Behind The Scenes Of Bradley James’ ‘Chiron’

Staffordshire based producer Bradley James has been causing major waves in the Dance music scene thanks to his highly crafted productions that have been gaining the attention of A-List labels and some of the world’s biggest DJ’s.

Despite such a young age, Bradley has already achieved some remarkable feats. After releasing his debut single ‘Charger’ via Matchbox Recordings, the multi-talented artist was then fast tracked up the Dance music ladder when he got noticed by BBC Introducing, before going on to release singles on renowned labels such as Housesession, Recovery House and Club Sessions – achievements many can only dream of. We sat down with Bradley to get some insight knowledge into his latest production ‘Chiron’, out now on Housesession Records.


Hi Bradley, thanks for taking time to answer these few questions. To get things started, ‘Chiron’ is your recent release that just been released on Housesession Records. How did the track come about?
I was playing around with a new effect I got, and stumbled across what became the lead sound of Chiron. I love the throaty sort of sound that it has, so that is where the track started, and then it was a case of building the rest of the song.

Can you describe a typical Bradley James track using only five words?
I’d say energetic, gritty, powerful, fresh, and often varying. I experiment with different styles and genres, so these 5 words will probably change from one track to another!

Why did you decide to go for an Electro infused House record?
The lead synth that I worked with just felt perfect for an Electro/Future House track. The relatively short note stabs, rather than longer notes, give the track this great loose bouncing kind of feel that works well with the genre.

Housesession Records snapped the track up for their Miami 2016 compilation. Can you tell us a bit about the story behind signing the track to the label and why did you decide to sign it to them?
I’ve been working closely with Housesession for a couple of years now, after my debut EP – Breakthrough/Infinity – was released on one of their sub-labels; Bang It! Records. As I was producing the track, I kept thinking to myself, ‘Housesession will love this song’, because a lot of their releases at the minute are using this new future house style of sound.

How does it feel to be included alongside names like AM2PM, Luca Debonaire, Matt Caseli, R.O.N.N. (aka Ron Carroll), Tune Brothers and DJ Dan on the compilation?
It’s great to be alongside these guys, it really gives you a confidence boost when your track is selected to be on the same release as such great producers that have been around for years.

The track has already gained a lot of widespread press support. How does it make you feel when the press fully support your record?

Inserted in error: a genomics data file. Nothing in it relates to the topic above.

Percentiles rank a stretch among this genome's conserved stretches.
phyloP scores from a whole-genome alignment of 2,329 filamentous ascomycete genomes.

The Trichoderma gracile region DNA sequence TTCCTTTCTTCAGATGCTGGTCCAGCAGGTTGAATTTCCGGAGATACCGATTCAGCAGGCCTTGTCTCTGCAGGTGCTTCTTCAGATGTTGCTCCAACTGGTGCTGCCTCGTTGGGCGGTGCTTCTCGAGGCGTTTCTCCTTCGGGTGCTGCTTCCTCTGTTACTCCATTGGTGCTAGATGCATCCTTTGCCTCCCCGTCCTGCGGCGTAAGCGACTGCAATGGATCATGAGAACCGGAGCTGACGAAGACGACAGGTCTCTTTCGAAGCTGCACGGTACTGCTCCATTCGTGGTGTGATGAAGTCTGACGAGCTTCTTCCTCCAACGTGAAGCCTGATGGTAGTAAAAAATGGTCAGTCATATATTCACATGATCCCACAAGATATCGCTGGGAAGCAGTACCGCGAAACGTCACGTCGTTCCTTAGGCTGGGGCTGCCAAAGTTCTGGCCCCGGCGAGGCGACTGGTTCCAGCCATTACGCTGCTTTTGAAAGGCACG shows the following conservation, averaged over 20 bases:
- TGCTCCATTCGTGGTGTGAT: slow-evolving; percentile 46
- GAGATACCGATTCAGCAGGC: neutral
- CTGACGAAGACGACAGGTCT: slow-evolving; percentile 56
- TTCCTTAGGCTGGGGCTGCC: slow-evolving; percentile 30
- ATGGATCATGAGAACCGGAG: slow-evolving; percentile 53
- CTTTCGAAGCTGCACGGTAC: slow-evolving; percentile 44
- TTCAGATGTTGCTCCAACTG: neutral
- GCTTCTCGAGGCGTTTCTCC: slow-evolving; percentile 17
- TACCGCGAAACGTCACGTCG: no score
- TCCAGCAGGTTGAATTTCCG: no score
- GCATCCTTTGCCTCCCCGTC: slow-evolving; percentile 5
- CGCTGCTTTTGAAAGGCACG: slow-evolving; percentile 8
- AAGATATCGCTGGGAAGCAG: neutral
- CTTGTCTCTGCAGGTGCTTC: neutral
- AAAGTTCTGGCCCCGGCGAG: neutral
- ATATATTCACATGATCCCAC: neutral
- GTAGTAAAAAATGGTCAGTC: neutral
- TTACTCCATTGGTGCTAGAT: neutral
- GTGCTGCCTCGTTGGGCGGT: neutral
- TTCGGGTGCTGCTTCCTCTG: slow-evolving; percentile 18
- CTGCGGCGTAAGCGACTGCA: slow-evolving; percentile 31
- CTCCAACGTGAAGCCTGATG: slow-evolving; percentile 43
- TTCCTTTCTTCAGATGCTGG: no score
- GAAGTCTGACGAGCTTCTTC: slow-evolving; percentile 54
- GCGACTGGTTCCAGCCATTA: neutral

Hearing positive feedback from press regarding my track is one of the most important things to me because I’m hearing it from people who live and breathe music, so I really value their opinions.

Let’s get into the knity-gritty of the production, what equipment did you use to produce the record?
This was actually the last track I produced solely in Reason 8 because I’ve since moved over to Logic Pro X. This track was produced with my usual equipment and software, but with a couple of new Rack Extensions that I was experimenting with, as well as classic Reason effects like the Scream 4 Distortion unit, which added so much character to the sound.

Can you tell us a bit about your workflow? Do you start with building a drumbeat or do you start with writing melodies?
Most of the time, I start with playing around and experimenting with synths and different effects. From there, I develop a simple lead melody, before adding drums. Then I tend to go back to the melody and make it more complex and add small changes every 4 or 8 bars.

Were there any elements of the tracks that were the most fun to make?
On this track, I really had fun with the drums and percussion. I used a drum and bass style sample for a little fill during the chorus, and it was fun to work the drums and percussion around this. Also, I really like the lead synth – the gritty, throaty sound is really addictive.

How long did it take to produce the record?
Production was spread across 3-4 weeks. I got the basics of the track down quite early, but it took a while before I was completely happy with the final version.

Do you mix and master your own productions or do you get help from an engineer?
I do the majority of the mixing myself, but I then use an engineer to master the final project, who also gives me any advice on what I should change in the mix. I’ve learnt recently that mixing and mastering is at least 50% of what the final track will sound like – I can’t emphasise the important of it.

Where did you get your inspiration from when producing the track?
I had been listening to some of the recent releases on Housesession and a few tracks that use this Future House kind of sound, which lead me to play around with some synths and effects. As soon as I found my lead sound, I knew exactly where I wanted it to go.

Can we expect a follow up to Chiron in a similar style?
I’m working on so many tracks at the minute, all with different sounds and genres, but there are a couple of Future House style tracks that will hopefully be released soon.

What does the future hold for Bradley James?
A tonne of new releases – both on labels and free downloads. I really want to spend as much time working on music as possible because I want to continuously improve the quality of my tracks. Also, hopefully soon I will be doing live shows, as well as more remix work!


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